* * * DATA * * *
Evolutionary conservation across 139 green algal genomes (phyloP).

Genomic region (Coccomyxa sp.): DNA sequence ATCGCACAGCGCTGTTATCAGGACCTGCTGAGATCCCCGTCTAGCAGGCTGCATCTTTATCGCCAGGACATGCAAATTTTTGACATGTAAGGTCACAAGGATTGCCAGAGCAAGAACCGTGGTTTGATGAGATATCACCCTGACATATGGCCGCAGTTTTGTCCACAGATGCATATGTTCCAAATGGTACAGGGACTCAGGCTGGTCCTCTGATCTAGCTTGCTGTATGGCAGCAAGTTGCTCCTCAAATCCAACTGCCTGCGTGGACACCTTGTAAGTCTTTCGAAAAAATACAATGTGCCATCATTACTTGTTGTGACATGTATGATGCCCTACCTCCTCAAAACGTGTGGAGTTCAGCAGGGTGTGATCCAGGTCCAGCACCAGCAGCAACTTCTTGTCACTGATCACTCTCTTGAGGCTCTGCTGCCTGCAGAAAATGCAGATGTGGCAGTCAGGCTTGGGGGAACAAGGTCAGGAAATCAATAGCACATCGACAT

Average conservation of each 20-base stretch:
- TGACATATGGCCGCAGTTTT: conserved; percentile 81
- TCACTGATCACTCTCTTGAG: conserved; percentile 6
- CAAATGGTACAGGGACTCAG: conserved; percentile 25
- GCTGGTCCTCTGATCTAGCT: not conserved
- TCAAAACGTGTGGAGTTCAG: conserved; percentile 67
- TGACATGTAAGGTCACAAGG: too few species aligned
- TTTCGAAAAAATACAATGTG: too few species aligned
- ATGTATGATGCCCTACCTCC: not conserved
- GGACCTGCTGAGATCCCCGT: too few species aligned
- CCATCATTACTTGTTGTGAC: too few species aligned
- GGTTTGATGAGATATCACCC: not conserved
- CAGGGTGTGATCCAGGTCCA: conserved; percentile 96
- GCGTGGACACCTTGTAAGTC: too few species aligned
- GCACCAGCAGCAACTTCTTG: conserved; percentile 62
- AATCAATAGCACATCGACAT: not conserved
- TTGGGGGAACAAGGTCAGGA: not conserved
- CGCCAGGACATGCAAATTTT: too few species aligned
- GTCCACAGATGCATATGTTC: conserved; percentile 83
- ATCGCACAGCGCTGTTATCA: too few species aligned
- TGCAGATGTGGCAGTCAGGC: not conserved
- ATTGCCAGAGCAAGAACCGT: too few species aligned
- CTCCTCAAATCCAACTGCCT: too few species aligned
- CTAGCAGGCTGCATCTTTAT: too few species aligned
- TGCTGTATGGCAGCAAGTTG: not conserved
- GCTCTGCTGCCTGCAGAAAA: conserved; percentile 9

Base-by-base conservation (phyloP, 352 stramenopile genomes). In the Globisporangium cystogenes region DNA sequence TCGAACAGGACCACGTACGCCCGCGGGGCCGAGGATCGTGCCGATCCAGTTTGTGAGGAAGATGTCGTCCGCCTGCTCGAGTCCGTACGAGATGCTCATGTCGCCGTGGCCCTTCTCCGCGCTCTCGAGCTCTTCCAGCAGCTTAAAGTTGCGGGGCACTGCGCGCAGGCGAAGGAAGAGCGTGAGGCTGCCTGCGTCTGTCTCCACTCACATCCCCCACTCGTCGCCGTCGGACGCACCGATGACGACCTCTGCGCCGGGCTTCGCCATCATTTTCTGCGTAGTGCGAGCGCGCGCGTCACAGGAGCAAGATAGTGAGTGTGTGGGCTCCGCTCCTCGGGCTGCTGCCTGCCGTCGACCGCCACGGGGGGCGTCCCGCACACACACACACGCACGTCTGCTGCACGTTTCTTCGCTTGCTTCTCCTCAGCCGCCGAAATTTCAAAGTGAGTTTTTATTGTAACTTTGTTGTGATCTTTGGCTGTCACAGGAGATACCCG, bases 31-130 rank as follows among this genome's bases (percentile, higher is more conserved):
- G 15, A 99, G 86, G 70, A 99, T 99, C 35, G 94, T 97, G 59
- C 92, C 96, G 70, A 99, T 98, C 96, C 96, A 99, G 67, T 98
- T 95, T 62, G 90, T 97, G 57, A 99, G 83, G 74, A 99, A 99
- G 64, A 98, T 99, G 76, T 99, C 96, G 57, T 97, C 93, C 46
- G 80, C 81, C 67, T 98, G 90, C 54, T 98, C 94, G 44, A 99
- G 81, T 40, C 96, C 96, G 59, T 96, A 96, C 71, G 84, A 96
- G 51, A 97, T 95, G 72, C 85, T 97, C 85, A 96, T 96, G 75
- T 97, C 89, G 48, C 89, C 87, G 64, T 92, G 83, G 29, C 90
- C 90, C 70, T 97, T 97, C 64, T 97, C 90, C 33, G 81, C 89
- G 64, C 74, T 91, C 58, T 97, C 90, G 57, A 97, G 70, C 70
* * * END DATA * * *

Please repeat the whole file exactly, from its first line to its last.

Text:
Evolutionary conservation across 139 green algal genomes (phyloP).

Genomic region (Coccomyxa sp.): DNA sequence ATCGCACAGCGCTGTTATCAGGACCTGCTGAGATCCCCGTCTAGCAGGCTGCATCTTTATCGCCAGGACATGCAAATTTTTGACATGTAAGGTCACAAGGATTGCCAGAGCAAGAACCGTGGTTTGATGAGATATCACCCTGACATATGGCCGCAGTTTTGTCCACAGATGCATATGTTCCAAATGGTACAGGGACTCAGGCTGGTCCTCTGATCTAGCTTGCTGTATGGCAGCAAGTTGCTCCTCAAATCCAACTGCCTGCGTGGACACCTTGTAAGTCTTTCGAAAAAATACAATGTGCCATCATTACTTGTTGTGACATGTATGATGCCCTACCTCCTCAAAACGTGTGGAGTTCAGCAGGGTGTGATCCAGGTCCAGCACCAGCAGCAACTTCTTGTCACTGATCACTCTCTTGAGGCTCTGCTGCCTGCAGAAAATGCAGATGTGGCAGTCAGGCTTGGGGGAACAAGGTCAGGAAATCAATAGCACATCGACAT

Average conservation of each 20-base stretch:
- TGACATATGGCCGCAGTTTT: conserved; percentile 81
- TCACTGATCACTCTCTTGAG: conserved; percentile 6
- CAAATGGTACAGGGACTCAG: conserved; percentile 25
- GCTGGTCCTCTGATCTAGCT: not conserved
- TCAAAACGTGTGGAGTTCAG: conserved; percentile 67
- TGACATGTAAGGTCACAAGG: too few species aligned
- TTTCGAAAAAATACAATGTG: too few species aligned
- ATGTATGATGCCCTACCTCC: not conserved
- GGACCTGCTGAGATCCCCGT: too few species aligned
- CCATCATTACTTGTTGTGAC: too few species aligned
- GGTTTGATGAGATATCACCC: not conserved
- CAGGGTGTGATCCAGGTCCA: conserved; percentile 96
- GCGTGGACACCTTGTAAGTC: too few species aligned
- GCACCAGCAGCAACTTCTTG: conserved; percentile 62
- AATCAATAGCACATCGACAT: not conserved
- TTGGGGGAACAAGGTCAGGA: not conserved
- CGCCAGGACATGCAAATTTT: too few species aligned
- GTCCACAGATGCATATGTTC: conserved; percentile 83
- ATCGCACAGCGCTGTTATCA: too few species aligned
- TGCAGATGTGGCAGTCAGGC: not conserved
- ATTGCCAGAGCAAGAACCGT: too few species aligned
- CTCCTCAAATCCAACTGCCT: too few species aligned
- CTAGCAGGCTGCATCTTTAT: too few species aligned
- TGCTGTATGGCAGCAAGTTG: not conserved
- GCTCTGCTGCCTGCAGAAAA: conserved; percentile 9

Base-by-base conservation (phyloP, 352 stramenopile genomes). In the Globisporangium cystogenes region DNA sequence TCGAACAGGACCACGTACGCCCGCGGGGCCGAGGATCGTGCCGATCCAGTTTGTGAGGAAGATGTCGTCCGCCTGCTCGAGTCCGTACGAGATGCTCATGTCGCCGTGGCCCTTCTCCGCGCTCTCGAGCTCTTCCAGCAGCTTAAAGTTGCGGGGCACTGCGCGCAGGCGAAGGAAGAGCGTGAGGCTGCCTGCGTCTGTCTCCACTCACATCCCCCACTCGTCGCCGTCGGACGCACCGATGACGACCTCTGCGCCGGGCTTCGCCATCATTTTCTGCGTAGTGCGAGCGCGCGCGTCACAGGAGCAAGATAGTGAGTGTGTGGGCTCCGCTCCTCGGGCTGCTGCCTGCCGTCGACCGCCACGGGGGGCGTCCCGCACACACACACACGCACGTCTGCTGCACGTTTCTTCGCTTGCTTCTCCTCAGCCGCCGAAATTTCAAAGTGAGTTTTTATTGTAACTTTGTTGTGATCTTTGGCTGTCACAGGAGATACCCG, bases 31-130 rank as follows among this genome's bases (percentile, higher is more conserved):
- G 15, A 99, G 86, G 70, A 99, T 99, C 35, G 94, T 97, G 59
- C 92, C 96, G 70, A 99, T 98, C 96, C 96, A 99, G 67, T 98
- T 95, T 62, G 90, T 97, G 57, A 99, G 83, G 74, A 99, A 99
- G 64, A 98, T 99, G 76, T 99, C 96, G 57, T 97, C 93, C 46
- G 80, C 81, C 67, T 98, G 90, C 54, T 98, C 94, G 44, A 99
- G 81, T 40, C 96, C 96, G 59, T 96, A 96, C 71, G 84, A 96
- G 51, A 97, T 95, G 72, C 85, T 97, C 85, A 96, T 96, G 75
- T 97, C 89, G 48, C 89, C 87, G 64, T 92, G 83, G 29, C 90
- C 90, C 70, T 97, T 97, C 64, T 97, C 90, C 33, G 81, C 89
- G 64, C 74, T 91, C 58, T 97, C 90, G 57, A 97, G 70, C 70